In 2001 demolition was considered a second time, but declined. Inveresk continued to be used by the girls’ school until 2001 when it became vacant.

From 2004, it was leased for commercial used but during the 2011 earthquake, Inveresk moved off its foundations. These have since been replaced and the building completely refurbished for ongoing school use.

Reconstruction: conversation on a city


The Exhibition Reconstruction


Awarded in recognition of the initiative and enterprise
in raising the community’s awareness and appreciation of Christchurch built heritage through a distinctive public event.

When the Christchurch Art Gallery was requisitioned in February 2011 for civil defence purposes, it had to radically reassess its exhibition programme.

Among the exhibitions affected was one being prepared on the lost heritage of Christchurch, using works from the Gallery collection as well as historic photographs of Christchurch. The alternative was either to cancel the exhibition or find an alternative venue. It was decided to move the exhibition, albeit radically modified, outside to Worcester Boulevard.

The exhibition ‘Reconstruction: conversation with a city’, curated by Ken Hall, opened on 23 June. Comprising 48 free standing panels, it is an historical journey through the Christchurch of the nineteenth and twentieth centuries, depicted by enlarged, digitised images after paintings drawings and prints, largely from the Christchurch Art Gallery collections, augmented with historical photographs and plans from Canterbury Museum and elsewhere. Labelling commentary has been written by several well-known historians and heritage advocates.

Included among the earliest images are those made in the late 1840s and the most recent, in 2012.

Early photographs by Dr Alfred Barker and the Burton brothers are reproduced, revealing how the wooden structures of early Christchurch gave way to more permanent buildings, designed by architects B. W. Mountfort, W. Armson, J. J. Collins, Samuel. C. Farr, J. C. Maddison, R. D. Harman, Samuel Hurst Seager, the Luttrell brothers and others who transformed Christchurch as it evolved into a city.

The exhibition is a timely and fitting tribute to the loss of so much of the heritage fabric of the City.

The Civic Trust is pleased award the Christchurch Art Gallery Te Puna o Waiwhetu for not only the concept and appropriateness of the exhibition, but also the quality of presentation in an outdoor space.


The Youth Hub, Barbadoes Street


One of the houses in the Youth Hub


Awarded for the initiative in raising public awareness of a group of heritage building’s through reuse for a variety of social youth benefits.

The Christchurch Civic Trust is pleased to commend all those involved in establishing the Youth Hub on Barbadoes St, between Gloucester and Worcester Sts and for finding a new function for 11 inner city wooden heritage dwellings, likely destined for demolition.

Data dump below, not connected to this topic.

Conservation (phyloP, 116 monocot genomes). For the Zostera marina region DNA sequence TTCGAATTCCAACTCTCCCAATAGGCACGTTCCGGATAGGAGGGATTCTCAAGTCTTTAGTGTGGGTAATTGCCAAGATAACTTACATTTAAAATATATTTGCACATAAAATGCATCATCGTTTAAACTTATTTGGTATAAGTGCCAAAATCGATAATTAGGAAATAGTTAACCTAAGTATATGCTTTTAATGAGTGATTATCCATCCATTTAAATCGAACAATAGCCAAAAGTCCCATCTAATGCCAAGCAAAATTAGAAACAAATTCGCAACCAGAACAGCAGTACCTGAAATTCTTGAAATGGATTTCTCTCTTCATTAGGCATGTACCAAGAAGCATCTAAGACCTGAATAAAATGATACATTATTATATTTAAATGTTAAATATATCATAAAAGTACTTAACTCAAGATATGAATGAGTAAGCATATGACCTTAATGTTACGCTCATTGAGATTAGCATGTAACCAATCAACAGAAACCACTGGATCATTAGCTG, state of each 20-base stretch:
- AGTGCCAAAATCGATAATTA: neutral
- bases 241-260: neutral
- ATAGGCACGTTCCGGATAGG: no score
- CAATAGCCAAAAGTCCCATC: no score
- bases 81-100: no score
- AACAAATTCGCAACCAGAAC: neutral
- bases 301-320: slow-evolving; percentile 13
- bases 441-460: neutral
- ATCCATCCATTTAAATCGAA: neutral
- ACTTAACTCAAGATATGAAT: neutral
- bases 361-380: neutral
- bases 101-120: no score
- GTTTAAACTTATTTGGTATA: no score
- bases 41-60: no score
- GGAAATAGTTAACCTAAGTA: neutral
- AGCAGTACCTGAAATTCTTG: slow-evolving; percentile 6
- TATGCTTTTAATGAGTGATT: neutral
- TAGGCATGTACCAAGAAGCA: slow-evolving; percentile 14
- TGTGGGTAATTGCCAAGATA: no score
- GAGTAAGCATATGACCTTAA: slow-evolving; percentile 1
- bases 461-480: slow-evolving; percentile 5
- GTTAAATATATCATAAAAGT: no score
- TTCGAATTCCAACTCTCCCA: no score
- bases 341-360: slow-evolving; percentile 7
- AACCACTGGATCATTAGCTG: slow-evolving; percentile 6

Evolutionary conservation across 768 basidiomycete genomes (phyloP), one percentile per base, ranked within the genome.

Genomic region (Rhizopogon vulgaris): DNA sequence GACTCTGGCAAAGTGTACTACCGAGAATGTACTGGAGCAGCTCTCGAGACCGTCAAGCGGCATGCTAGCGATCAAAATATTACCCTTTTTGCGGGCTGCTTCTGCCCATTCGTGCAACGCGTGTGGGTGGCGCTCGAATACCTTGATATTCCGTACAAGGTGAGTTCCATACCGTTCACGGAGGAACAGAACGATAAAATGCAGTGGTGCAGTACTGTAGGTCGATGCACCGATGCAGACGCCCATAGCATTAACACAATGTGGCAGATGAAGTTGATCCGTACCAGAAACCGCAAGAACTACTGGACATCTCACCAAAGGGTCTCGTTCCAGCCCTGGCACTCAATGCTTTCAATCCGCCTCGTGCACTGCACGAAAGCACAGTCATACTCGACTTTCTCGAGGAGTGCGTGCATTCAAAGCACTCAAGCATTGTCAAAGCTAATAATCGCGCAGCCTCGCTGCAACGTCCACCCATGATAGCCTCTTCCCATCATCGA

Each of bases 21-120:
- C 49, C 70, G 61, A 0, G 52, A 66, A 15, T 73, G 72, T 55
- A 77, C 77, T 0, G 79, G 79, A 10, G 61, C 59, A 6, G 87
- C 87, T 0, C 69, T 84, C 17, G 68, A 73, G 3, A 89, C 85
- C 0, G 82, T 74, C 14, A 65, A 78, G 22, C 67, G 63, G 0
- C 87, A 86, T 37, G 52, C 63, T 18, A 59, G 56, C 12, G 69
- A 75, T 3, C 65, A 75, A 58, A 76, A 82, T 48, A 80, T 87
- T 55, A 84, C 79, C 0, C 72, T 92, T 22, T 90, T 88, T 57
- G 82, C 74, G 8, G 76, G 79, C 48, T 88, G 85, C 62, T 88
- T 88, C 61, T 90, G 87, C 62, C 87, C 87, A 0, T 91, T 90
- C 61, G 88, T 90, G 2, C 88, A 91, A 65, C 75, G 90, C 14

The idea of a youth hub was the inspiration of Dr Sue Bagshaw, chair of the Korowai Youth Wellbeing Trust and Peter Young, manager of Actionworks Transition Trust. Central to the Youth Hub is its location as a free one-stop-shop for youth between 10 and 24, to assist their needs. Included are help and advice with health, employment, education legal matters and many other problems. Also located in the hub are the RUD radio station and the youth market, which is held every Saturday afternoon.

At present, 16 organisations are operating in the Hub and there are plans for the addition of another 12 as houses are refurbished and become available.

All 11 houses in the hub were formerly backpacker accommodation, but with the fall off in visitors after the 2010/11 earthquakes they became vacant and a new opportunity for reuse emerged.

Attention by the organisers has been made to link all the properties in the hub by gardens and by adding distinctive colour decorative features to each of the houses.

There has been much collaboration with the Christchurch Polytechnic Institute of Technology architectural students in determining the most appropriate renovation of these properties. Although still somewhat experimental, the Youth Hub stands as a delivery model for youth services in New Zealand.

Kilburn House, 71 Papanui Rd


Kilburn House, 71 Papanui Rd


Awarded for the upgrading of a building that has important heritage value.

Although it was found to be structurally sound following the February 2011 earthquake, St Margaret’s College’s Kilburn House required attention to its foundation and was immediately closed for repairs. Much of the interior was deconstructed, foundations lifted and considerable rebuilding took place both inside and out at a cost of $2 million. The contract builder was Mark Prosser Builders Ltd

Whilst a certain amount of compromise between old and new could be said to have occurred, Kilburn has retained much of its original shape, many original features and its landscape identity on Papanui Rd.

Kilburn is reputed to have been built in 1880 as the private residence of James W. H. Blake, an hotel-keeper and one-time licensee of the A1 Hotel Colombo St.

In 1902, it became the home of Mrs Sarah Elworthy of Timaru. At that time Kilburn had 2.12 acres of grounds.

In 1921, Kilburn was sold to the Anglican Church and subsequently leased to the Sisters of St Margaret’s College. Additions were made in1924 to convert it to be a permanent hostel.

From 1941, it became known as Kilburn House after the Kilburn Anglican sisters who had played a major role in the school when it opened in 1910.

In 1956, the house passed to the control of the St Margaret’s College Trust Board.

Today it is the hostel residence for 75 girls from years 11 and 12.

The views expressed here are not necessarily those of the Christchurch Civic Trust.